- Many Razoo executives and staffers touched this event, including Lesley Mansford, Alison Risso, Bo Lotinsky, Claire Moore, Matt Camp, Heather Pringle, Jacques Villareal, Bryce Melvin, and on and on.
- Beth Kanter deserves a second credit, simply for teaching me how important capacity development is to nonprofits, who can have all the tools in the world, and could not execute, simply for not having the resources, training and talent to succeed. This training event, in fact the whole design of Give to the Max Day: Greater Washington, is infused with this knowledge.
You can see that many, many people came together to form the recipe of success for Friday’s training event (please excuse any forgotten mentions). That’s the truth behind most successes. One person rarely is the sole generator of great efforts.
What About Those Super Powers?
My favorite super hero is Batman. He is always able to succeed with determination and skills in the face of his own tragic flaws. He does so with the help of friends, and no true super powers. Sheer moxy (or craziness), help from others, technology and training power Batman to success.
We all wish we had super powers. We wish we could change the world by flying through the air and laser eye vision or the like. That’s why we admire the super acts of individuals, placing them on pedestals.
All of us excel in certain areas. While all humans are equal in rights and random chance, we are not all equal in skills. Some of us are very talented in areas. However, invariably these skills are certainly offset by character flaws.
This is not to say that the strengths aren’t noteworthy. They are. Albert Einstein was brilliantly thoughtful and analytical. It doesn’t mean you’d want to hang out with him at a baseball game. Such are weaknesses. Understanding one’s strengths AND weaknesses, and how others round out a total effort is the art of management.
All stars have weaknesses. And even if they claim not to, one person eventually hits a limit to scaling. That’s why we need others: To counter weaknesses and collectively achieve what one person alone cannot.
The Myth Lives On
“In life, there are teams called Smith, and teams called ‘Grabowski’….We’re Grabowskis!” Mike Ditka
Great quote for a team with no ultimate star, the 1985 Chicago Bears. Yet, we don’t love Grabowskis. We love super men (and women), icons who can supposedly change the world.
The hope that we, too, could be super one day touches an inner desire to be special. That’s why pedestals are built, and marketing images contrived. Because deep down inside we want to believe that we can conquer all.
So we celebrate those that appear to do so, in all aspects of our culture.
Yet, in reality, we know that it was many, it was the whole group that did it together. Even the stars need their Grabowskis to succeed. Just don’t shout it out too loud.
What do you think of the American super hero myth?
There are so many things to be said about the great technological innovation he brought to the world during his tenures at Apple and Pixar. From my first personal computer, an Apple 2e, to the MacBook Pro this post is being written on, Jobs has had direct and consistent impact on the way I have viewed and consumed information for the better part of three decades. In entertainment and in work, Apple has been and continues to be a part of life.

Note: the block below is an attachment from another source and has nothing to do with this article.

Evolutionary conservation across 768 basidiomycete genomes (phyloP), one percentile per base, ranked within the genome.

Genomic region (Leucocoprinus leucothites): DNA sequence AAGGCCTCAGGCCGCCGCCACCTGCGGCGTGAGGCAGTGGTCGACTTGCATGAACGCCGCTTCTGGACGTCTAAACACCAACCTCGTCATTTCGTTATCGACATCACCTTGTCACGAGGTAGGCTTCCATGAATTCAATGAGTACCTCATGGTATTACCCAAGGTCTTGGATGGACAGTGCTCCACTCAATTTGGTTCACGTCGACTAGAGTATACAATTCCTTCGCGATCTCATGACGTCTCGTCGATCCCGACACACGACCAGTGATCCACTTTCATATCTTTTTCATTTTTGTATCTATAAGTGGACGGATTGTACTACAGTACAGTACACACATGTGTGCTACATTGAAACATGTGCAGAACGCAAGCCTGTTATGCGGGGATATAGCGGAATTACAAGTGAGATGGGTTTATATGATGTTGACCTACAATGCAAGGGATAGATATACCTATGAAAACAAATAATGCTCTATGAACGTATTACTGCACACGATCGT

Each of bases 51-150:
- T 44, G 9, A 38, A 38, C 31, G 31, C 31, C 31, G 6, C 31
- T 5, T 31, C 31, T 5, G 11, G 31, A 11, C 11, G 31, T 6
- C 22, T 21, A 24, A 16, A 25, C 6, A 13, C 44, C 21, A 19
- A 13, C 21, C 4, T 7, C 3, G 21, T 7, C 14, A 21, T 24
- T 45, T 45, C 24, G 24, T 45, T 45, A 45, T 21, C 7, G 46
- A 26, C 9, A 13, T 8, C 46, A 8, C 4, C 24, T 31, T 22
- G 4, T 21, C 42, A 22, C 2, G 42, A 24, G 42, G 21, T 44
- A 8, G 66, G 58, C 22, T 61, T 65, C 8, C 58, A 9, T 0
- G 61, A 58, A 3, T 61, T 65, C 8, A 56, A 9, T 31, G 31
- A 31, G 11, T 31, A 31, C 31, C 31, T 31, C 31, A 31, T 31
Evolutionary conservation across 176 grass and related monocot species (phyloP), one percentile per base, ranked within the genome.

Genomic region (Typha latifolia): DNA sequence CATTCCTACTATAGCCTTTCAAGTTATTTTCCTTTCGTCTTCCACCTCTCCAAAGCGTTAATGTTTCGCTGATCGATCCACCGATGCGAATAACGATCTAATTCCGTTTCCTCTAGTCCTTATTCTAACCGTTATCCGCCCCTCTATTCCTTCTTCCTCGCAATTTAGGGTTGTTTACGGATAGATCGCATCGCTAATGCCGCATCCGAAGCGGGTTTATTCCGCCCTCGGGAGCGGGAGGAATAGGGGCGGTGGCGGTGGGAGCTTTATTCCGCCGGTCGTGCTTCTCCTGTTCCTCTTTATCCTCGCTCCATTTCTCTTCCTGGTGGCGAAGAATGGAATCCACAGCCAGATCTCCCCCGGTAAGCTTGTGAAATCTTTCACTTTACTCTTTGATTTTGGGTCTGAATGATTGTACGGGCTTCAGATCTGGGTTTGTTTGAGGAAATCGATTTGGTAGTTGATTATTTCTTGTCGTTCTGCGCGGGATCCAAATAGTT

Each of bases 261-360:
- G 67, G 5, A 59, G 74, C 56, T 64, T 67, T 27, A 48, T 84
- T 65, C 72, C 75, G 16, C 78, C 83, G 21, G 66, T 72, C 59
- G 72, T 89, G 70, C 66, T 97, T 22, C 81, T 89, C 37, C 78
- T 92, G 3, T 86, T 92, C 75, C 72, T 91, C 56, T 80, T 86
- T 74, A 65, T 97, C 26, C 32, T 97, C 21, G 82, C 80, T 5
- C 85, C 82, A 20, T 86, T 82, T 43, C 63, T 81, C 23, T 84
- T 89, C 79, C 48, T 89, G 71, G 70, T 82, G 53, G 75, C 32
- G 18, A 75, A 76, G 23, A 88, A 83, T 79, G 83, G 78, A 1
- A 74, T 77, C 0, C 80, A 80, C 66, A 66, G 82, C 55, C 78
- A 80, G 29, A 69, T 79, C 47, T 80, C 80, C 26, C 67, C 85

There are so many things to say about Jobs and his companies, most notably Apple. Many people will be sharing those insights for the next few days in his memory.
The one thing to add beyond technological and business insights is respect for the incredible marketing machine Jobs built. From packaging and storefront design to masterful multichannel product launches and tense excitement by tightly managed PR, Apple demonstrated best practices in many areas of marketing.
Until Steve Jobs retired, the marketplace was always poised for the maverick tech titan to lead an on-stage unveiling event, packed with journalists, bloggers, and industry insiders. The company even avoided (and still avoids) major announcement fests such as the annual Consumer Electronics Show, instead preferring to orchestrate its own Apple events weeks apart from known industry events. Companies like Facebook and Amazon now ape this technique with some success, but it’s still not as exciting as an Apple announcement.
Launch events are complimented by traditional outdoor, print and broadcast advertising buys, in-store signage and displays, and of course, beautiful, recognizable packaging. The Apple website is tuned to announcements, turning over on launch day with in-depth web pages and videos explaining new products. Emails are sent to customers on launch day, encouraging them to buy.
These ads and direct marketing outreaches are as orchestrated as the company’s public relations efforts. In fact, they create a seamless multi-channel, multi-touch approach that demonstrates one of the very best integrated and repeatable marketing formulas the world has seen.
Yes, the products walk the talk. But many, many times, including Jobs’s first tenure as CEO of Apple, best technology is often not the most popular technology. Clearly, Jobs mastered marketing as time progressed.
What will you remember most about Steve Jobs? Also, Apple is receiving notes and thoughts about Steve Jobs via email, rememberingsteve [at] apple.com.
Contrary to popular speculation, Steve Jobs is not dead, at least not yet. But it is hard to blame people for the dramatic belief that the icon’s end is near given his ongoing health issues and his weight loss. Further, Jobs’ sudden departure from the day to day helm of Apple broke a monotonous summer of no technology/social media news. Really, how many more Google+ blog posts can we read?
Given that Jobs has asked for and received the Apple Chairman position and will still counsel on new products, he sure doesn’t seem to be planning an imminent funeral. Perhaps it’s simply time to balance his life a little more because life (health, family, mind, etc.) demands it.
The Jobs departure is similar in stature to Bill Gates leaving Microsoft. A true industry titan, Jobs has had a critical role in shaping the U.S. technology in three critical phases — the PC revolution, the .com era, and again in the 2.0 era. And like Gates and Microsoft, it is unlikely that Apple will be the same.
There is so much to reflect on and think about when it comes to Steve Jobs. But until he dies, let’s save the obituaries. Keep breathing the air, Steve.
What are your thoughts on Steve Jobs’ departure from Apple?